3 min read

14 steps to avoid discriminating when recruiting

When advertising for a job vacancy, most employers will want to find the best candidate and fit for the organisation.

And often they will see the recruitment process as a way to filter out potentially unsuitable employees at the outset.

However, if this is done without careful consideration, you could be liable to a discrimination claim.

In 2014, Woolworths was found guilty of breaching Queensland’s anti-discrimination laws because of its online application form.

Mandatory fields meant that applicants could not progress with or submit their application unless they provided their age and gender.

Under Queensland’s state legislation, it is unlawful to ask a person to provide information that can be used for discriminatory purposes unless it is ‘reasonably required’ for a non-discriminatory purpose.

While Woolworths conceded that the mandatory fields on the form could be seen as discriminatory conduct, it argued that:

  • the applicant’s age was necessary because some jobs could only be performed by people over the age of 18; and
  • it required the applicant’s gender to comply with the Commonwealth’s workplace gender reporting requirements.

These arguments were rejected. The court held that the applicant’s age and gender were not reasonably required. The applicants could have simply been asked if they were at least 18 years old.

Woolworths was ordered to pay one jobseeker $5,000 in damages.

But discriminatory language isn’t just limited to obvious requests for a person’s age or gender. It can be more inadvertent.

For instance, if you advertised for a position using lines such as “recent graduate required”, “you must be a native Chinese speaker”, or “salesman wanted to join a young, energetic team” these could all be viewed as discriminatory and be in breach of anti-discrimination laws.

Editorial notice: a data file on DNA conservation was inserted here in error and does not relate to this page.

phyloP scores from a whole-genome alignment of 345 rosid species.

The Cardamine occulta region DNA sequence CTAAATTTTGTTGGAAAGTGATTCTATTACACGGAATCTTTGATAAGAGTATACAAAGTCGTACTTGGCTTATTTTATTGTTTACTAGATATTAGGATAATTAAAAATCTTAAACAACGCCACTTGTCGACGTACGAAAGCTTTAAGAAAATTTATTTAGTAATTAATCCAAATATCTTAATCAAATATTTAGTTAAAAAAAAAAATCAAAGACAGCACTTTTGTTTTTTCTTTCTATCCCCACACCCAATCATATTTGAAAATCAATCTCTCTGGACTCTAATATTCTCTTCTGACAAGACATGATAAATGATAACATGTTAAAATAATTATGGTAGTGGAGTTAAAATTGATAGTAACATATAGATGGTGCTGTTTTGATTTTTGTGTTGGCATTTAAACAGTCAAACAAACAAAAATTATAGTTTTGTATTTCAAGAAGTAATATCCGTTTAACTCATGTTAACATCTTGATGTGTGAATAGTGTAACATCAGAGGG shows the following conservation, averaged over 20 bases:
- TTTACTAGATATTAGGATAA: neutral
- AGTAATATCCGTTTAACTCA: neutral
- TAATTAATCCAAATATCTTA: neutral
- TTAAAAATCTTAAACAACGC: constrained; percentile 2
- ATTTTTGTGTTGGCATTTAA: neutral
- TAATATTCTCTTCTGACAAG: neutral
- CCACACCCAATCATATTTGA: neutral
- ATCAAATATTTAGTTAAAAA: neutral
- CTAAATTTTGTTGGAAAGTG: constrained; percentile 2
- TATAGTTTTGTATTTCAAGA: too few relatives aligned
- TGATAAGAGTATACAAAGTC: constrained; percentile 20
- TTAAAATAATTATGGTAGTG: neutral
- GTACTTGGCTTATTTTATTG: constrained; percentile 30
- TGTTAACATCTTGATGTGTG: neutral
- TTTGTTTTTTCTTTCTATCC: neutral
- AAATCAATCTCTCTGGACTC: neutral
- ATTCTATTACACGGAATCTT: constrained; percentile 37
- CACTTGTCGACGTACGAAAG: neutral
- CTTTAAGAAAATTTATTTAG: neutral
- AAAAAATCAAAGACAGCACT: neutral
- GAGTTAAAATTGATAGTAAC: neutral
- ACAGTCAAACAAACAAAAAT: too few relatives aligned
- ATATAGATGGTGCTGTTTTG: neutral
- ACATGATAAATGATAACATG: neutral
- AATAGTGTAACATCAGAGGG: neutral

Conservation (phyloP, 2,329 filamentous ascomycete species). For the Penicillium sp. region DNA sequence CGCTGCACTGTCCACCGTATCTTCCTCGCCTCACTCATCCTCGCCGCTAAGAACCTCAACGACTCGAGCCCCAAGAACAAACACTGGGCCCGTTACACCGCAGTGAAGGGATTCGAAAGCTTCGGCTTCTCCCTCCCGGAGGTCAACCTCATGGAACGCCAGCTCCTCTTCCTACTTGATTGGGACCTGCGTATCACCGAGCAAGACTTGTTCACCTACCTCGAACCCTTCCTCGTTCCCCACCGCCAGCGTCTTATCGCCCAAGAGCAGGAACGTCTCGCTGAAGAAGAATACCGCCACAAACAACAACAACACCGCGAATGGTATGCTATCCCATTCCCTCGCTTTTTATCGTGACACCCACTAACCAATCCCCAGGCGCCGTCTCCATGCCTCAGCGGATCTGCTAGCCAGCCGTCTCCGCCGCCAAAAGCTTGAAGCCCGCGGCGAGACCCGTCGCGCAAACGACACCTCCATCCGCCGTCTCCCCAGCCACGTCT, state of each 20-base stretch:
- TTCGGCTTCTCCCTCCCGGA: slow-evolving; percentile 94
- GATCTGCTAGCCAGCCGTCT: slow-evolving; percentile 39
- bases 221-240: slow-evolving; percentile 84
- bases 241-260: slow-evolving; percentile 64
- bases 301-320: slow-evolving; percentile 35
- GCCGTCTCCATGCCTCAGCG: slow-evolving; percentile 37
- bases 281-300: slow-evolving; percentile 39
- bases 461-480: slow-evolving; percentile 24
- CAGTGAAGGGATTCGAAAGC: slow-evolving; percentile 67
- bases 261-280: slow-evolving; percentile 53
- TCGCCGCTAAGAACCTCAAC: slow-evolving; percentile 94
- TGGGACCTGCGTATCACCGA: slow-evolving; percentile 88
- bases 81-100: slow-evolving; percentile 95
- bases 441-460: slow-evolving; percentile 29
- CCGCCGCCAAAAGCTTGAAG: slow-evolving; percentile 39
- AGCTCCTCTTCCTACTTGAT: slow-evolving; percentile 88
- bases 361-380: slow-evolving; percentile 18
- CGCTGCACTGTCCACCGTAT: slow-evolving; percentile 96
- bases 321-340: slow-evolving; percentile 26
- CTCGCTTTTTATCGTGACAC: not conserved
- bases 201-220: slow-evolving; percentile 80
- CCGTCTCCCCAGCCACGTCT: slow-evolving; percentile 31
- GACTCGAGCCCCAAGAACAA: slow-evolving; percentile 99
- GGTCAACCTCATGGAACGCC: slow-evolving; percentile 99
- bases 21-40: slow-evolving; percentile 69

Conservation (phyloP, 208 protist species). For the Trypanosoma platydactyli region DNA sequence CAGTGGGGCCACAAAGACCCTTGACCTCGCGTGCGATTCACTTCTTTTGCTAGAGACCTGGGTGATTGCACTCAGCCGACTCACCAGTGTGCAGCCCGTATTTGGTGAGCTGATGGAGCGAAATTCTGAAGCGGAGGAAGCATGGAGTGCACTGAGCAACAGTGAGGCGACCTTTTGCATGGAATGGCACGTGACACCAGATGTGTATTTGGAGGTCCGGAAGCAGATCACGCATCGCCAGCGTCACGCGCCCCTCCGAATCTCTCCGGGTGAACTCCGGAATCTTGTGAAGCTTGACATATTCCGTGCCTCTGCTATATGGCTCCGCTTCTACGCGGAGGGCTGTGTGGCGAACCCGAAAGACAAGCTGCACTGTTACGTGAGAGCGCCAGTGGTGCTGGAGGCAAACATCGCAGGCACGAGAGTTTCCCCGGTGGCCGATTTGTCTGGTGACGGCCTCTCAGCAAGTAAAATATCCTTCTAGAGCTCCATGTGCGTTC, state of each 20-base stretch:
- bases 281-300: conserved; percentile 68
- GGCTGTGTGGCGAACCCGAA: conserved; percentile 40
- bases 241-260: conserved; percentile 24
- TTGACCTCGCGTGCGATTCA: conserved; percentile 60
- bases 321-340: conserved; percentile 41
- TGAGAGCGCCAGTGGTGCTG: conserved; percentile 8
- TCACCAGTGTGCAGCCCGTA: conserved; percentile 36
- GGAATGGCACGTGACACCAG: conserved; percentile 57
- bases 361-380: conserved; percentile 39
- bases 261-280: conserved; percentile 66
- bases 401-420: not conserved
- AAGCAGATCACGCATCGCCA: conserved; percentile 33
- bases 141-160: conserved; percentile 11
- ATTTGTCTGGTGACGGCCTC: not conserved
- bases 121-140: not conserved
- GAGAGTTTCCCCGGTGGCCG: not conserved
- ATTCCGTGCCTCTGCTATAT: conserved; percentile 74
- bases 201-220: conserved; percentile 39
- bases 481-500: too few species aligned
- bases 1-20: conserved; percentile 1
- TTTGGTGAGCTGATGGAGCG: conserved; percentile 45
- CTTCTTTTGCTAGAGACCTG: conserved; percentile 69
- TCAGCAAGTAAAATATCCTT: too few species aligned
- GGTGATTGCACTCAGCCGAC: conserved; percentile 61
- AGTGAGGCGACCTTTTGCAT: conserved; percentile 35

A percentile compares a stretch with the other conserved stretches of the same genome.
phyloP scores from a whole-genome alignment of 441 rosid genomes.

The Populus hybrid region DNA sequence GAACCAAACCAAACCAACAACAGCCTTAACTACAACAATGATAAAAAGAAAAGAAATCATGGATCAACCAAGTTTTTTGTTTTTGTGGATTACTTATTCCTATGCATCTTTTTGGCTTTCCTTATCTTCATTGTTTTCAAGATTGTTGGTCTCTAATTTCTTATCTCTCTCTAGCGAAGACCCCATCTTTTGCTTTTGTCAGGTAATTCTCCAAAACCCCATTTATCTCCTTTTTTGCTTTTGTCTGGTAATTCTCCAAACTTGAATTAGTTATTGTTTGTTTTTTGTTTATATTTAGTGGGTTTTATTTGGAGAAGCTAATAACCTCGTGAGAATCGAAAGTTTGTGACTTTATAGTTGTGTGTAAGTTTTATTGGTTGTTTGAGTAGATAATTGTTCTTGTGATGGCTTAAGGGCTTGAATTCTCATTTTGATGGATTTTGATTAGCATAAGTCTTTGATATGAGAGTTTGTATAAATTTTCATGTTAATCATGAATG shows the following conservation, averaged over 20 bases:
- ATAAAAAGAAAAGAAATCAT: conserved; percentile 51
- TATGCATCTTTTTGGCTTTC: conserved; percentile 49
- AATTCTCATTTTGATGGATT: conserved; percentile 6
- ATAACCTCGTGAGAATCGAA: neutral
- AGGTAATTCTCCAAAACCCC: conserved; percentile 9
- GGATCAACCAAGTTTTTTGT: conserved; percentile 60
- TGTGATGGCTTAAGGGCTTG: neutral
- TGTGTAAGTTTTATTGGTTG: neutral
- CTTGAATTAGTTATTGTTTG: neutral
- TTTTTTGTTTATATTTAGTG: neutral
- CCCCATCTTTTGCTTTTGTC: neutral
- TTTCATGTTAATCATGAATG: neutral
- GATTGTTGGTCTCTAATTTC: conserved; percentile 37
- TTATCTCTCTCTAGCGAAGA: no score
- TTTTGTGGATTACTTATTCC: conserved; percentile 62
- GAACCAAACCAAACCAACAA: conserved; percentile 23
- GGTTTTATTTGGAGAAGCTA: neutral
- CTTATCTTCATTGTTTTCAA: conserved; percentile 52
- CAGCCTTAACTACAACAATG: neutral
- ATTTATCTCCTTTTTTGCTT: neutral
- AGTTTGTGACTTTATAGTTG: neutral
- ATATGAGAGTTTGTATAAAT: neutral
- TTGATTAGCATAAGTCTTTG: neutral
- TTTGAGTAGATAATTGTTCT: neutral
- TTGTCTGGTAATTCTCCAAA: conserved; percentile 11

Throughout your recruitment process you must avoid any such action.

Below we outline 14 steps to ensure that your recruitment process is free from discrimination:

1. Develop a policy to help ensure all staff understand the requirements and legal obligations of the organisation in relation to discrimination. The policy should:

  • state your commitment to treating people fairly and in accordance with anti-discrimination, spent conviction and privacy laws;
  • briefly summarise employee and employer rights and responsibilities under these laws;
  • outline other relevant legal requirements for the workplace, such as your responsibilities under licensing and registration laws, or working with children laws;
  • explain the procedure for assessing the inherent requirements of the position;
  • outline internal or external complaint or grievance procedures if someone thinks they have been unfairly treated; and
  • designate officers with responsibility for different elements of the procedure.

2. Train your staff in the policy. This is particularly important for staff members who will be involved in recruitment.

3. Determine the inherent requirements of the role, e.g. the necessary tasks that will be performed.

4. Determine the selection criteria, and distinguish between essential and desirable criteria.

5. Identify a selection panel and include someone with a good understanding of the job. It is also a good idea to include both sexes and diverse backgrounds to give a wider perspective.

6. Prepare a job advertisement that addresses only the inherent role requirements and key selection criteria (read more). It is beneficial to have a proofreader check over the ad to ensure it is free from potentially discriminatory terms or references.

7. If an application form is used, avoid asking for personal information (e.g. date of birth), unless it is an inherent requirement of the role.

8. Select applicants to interview based on skills, abilities, qualifications and experience relevant to the role.

9. Create a plan of things you will ask during interviews and ensure you avoid references to personal characteristics.

10. Do not take or request photographs of applicants unless appearance is a genuine occupational requirement, e.g. for a modelling job.

11. Determine and assess pre-employment tests if they are necessary for the role (read more).

12. Only contact referees specified and authorised by the applicant, and only ask questions that relate to the selection criteria.

13. Select the successful applicant on the basis that they best meet the key criteria and are the best person for the job. Record the reasons for your decision.

14. Offer similar terms and conditions of employment for applicants of similar qualifications and experience undertaking the same role.

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